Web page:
Joint injury is a well established risk factor in the pathogenesis of post-traumatic osteoarthritis (PTOA). In particular, patients with meniscal tears are at high risk for early PTOA. Chondroprotection of the joint surface is mediated by lubricin, a large glycoprotien which forms a lubricating nanofilm on the cartilage surface and provides anti-adhesion via steric repulsion. Recent observations indicate that lubricin is both downregulated and catabolized in patients following traumatic joint injuries. This observation, coupled with the rapid joint surface disruption in lubricin null mice, suggest that preserving or restoring the lubricant could play a major role in mitigating the risk of degenerative joint disease in patients with meniscal injuries, either before or after partial meniscectomy. Our Phase 1 studies clearly show that re-introducing lubricin into the anterior cruciate ligament injured rat joint (""""""""tribosupplementation"""""""") slowed PTOA pathogenesis in the peri-injury period following either weekly intra-articular injections or a single dose, escalated injection of recombinant human lubricin. The use of recombinant lubricin for the chondroprotection of the traumatized synovial joint thus could have significant commercial value as a new therapeutic treatment. In Phase II, we propose three interconnecting specific aims based on our well established pre-clinical model of joint injury to determine if tribosupplementation slows the progression of PTOA following partial meniscectomy.
In Aim 1, we will determine if the co-administration with hyaluronate is more efficacious than recombinant human lubricin alone in enhancing the chondroprotection in a porcine cartilage bearing.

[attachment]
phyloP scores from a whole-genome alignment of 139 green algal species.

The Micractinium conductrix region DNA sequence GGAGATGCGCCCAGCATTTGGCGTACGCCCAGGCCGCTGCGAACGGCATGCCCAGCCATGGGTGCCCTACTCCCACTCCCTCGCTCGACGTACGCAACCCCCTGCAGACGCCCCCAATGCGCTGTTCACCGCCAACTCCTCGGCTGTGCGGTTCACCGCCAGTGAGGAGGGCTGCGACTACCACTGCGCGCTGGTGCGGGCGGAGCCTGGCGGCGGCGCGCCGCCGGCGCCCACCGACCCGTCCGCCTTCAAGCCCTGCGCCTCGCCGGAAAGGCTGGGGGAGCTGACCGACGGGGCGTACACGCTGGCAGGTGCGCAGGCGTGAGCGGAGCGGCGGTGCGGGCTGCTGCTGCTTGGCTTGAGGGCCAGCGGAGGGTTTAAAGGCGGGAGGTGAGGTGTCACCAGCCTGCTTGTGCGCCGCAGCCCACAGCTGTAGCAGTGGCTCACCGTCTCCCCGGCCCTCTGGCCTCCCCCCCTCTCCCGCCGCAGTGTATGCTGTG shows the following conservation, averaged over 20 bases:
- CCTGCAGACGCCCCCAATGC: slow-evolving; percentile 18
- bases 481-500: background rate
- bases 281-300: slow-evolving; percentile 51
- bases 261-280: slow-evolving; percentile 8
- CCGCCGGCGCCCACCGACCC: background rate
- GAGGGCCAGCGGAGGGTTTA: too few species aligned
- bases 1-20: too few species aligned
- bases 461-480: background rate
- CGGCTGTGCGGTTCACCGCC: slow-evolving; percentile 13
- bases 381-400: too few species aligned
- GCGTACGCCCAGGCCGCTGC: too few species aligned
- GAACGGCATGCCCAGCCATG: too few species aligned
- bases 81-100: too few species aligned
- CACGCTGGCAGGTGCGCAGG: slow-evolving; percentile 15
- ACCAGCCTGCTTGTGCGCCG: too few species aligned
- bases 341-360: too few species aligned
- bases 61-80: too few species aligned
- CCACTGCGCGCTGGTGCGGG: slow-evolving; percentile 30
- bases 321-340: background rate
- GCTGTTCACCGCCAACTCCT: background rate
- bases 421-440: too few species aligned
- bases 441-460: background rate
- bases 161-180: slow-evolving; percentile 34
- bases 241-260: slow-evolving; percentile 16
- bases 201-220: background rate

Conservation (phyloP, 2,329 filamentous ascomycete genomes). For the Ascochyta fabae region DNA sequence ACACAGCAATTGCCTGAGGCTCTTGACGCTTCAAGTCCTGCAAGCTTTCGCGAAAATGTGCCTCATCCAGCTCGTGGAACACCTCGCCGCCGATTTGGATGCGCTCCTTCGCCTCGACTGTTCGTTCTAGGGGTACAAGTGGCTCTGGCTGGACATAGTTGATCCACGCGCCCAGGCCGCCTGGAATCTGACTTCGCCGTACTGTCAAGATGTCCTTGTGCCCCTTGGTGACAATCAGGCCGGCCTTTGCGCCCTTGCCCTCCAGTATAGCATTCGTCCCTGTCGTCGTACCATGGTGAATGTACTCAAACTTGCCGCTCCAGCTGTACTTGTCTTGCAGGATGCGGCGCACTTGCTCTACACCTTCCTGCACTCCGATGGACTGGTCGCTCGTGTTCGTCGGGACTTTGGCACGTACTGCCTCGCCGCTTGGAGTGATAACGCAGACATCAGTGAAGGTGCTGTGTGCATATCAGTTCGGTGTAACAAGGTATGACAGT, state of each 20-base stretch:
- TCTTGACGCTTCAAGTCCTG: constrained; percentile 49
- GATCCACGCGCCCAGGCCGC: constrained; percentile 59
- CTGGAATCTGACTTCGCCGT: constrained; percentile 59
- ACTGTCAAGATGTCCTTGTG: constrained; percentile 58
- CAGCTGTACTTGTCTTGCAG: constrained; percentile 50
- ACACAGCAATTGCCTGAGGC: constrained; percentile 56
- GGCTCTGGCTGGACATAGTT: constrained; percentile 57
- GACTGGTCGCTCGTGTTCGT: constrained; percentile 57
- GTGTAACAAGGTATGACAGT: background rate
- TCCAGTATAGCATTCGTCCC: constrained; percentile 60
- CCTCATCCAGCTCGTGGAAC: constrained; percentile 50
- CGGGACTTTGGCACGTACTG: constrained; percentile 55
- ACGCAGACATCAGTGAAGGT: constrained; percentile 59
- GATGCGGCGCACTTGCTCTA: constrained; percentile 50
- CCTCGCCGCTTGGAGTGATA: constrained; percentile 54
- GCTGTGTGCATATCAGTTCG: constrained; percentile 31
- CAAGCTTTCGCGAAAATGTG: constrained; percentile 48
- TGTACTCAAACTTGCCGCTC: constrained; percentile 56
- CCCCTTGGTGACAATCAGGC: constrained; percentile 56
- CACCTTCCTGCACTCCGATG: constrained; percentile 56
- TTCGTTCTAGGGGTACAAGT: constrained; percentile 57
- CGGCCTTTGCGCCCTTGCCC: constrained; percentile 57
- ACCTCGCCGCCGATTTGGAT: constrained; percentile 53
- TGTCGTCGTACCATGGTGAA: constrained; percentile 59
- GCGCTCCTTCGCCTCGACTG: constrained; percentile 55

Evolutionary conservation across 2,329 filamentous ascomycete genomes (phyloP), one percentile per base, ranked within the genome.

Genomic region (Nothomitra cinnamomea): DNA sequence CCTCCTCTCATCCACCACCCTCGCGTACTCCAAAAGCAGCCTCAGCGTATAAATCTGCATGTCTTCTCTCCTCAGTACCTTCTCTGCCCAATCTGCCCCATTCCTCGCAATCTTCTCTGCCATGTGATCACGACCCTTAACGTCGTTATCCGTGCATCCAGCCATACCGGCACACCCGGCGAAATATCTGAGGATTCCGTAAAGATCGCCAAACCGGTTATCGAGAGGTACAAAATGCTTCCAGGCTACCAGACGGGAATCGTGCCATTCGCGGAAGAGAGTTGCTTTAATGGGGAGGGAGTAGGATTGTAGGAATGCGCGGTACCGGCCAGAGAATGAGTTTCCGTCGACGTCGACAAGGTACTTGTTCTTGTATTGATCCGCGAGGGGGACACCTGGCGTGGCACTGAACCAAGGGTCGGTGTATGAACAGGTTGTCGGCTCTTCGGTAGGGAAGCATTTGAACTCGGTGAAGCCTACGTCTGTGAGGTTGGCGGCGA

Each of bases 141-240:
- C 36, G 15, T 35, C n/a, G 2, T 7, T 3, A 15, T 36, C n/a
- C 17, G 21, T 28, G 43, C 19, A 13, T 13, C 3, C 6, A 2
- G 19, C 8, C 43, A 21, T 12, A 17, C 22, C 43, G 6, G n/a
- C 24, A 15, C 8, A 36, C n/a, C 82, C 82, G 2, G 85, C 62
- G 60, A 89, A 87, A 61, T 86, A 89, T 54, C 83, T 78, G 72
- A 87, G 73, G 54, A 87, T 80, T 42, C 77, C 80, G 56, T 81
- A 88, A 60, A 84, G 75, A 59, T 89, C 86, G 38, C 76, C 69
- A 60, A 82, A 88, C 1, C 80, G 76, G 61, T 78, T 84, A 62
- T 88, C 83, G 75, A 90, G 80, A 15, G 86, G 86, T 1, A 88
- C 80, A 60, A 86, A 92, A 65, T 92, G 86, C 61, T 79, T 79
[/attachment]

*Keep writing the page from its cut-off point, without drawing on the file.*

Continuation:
In Aim 2, we will determine if this potentiating effect results in a greater reduction in chondrocyte apoptosis, especially in the presence of cartilage which has been degraded by IL-1.
In Aim 3, we will determine if recombinant human lubricin reduces cartilage loss following partial medial meniscectomy, in vivo, as measured by histology, collagen type II degradation, GAG loss and qPCR for degradative markers.
These aims are translational and will provide the foundation for a clinical trial. Our preliminary data indicate that tribosupplementation is achievable and is directed at the nanotribological foundation of the cartilage bearing, which is characterized by very low cartilage friction. The commercial value is high as this technology could improve the widespread practice of viscosupplementation with hyaluronate. The PI and his research team are well suited to perform these studies in that they have significantly contributed to the current knowledge of lubricin and its association with cartilage friction, cartilage wear, and chondrocyte apoptosis. The PI is also a practicing emergency physician and already collaborates with the sub-contract Co-I, who has also performed several large animal studies to date.
Tribosupplementing mammalian joints with recombinant human lubricin can restore the protection of cartilage and prevent its damage. This practice following an injury, such as a meniscal tear or operative partial meniscectomy, may be pivotal in protecting a joint from developing degenerative joint disease. This animal study will show that injecting pre-commercialized lubricin protein into a joint can prevent joint degeneration.
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